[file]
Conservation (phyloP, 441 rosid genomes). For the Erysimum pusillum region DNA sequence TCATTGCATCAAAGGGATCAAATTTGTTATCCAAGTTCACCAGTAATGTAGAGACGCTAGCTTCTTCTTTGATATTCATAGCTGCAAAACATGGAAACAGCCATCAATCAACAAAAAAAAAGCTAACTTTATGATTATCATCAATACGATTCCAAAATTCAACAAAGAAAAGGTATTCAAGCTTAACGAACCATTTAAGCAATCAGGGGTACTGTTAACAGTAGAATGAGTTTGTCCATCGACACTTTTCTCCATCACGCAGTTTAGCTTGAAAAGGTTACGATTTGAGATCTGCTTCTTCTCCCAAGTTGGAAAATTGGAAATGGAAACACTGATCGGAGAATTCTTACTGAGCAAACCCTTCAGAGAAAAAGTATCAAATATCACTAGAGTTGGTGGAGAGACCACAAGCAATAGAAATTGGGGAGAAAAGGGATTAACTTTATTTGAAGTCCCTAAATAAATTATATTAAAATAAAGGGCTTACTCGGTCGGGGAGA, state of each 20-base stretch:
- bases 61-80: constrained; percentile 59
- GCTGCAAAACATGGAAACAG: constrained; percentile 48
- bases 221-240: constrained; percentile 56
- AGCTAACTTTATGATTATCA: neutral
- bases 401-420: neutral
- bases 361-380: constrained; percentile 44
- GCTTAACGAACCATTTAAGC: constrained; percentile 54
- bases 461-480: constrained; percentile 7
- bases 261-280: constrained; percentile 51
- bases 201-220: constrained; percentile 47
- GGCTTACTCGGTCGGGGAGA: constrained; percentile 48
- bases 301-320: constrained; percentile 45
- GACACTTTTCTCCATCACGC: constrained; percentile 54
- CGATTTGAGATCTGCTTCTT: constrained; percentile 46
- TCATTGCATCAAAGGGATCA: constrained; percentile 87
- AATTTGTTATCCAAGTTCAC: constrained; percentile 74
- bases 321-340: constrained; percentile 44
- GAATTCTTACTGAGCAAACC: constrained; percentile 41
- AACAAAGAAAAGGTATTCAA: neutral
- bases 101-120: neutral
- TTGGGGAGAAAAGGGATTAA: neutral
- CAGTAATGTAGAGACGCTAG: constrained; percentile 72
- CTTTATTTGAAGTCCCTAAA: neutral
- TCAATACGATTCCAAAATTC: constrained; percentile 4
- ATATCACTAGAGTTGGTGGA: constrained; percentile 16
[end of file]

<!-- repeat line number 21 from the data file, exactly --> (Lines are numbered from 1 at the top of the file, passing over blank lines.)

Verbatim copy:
- bases 101-120: neutral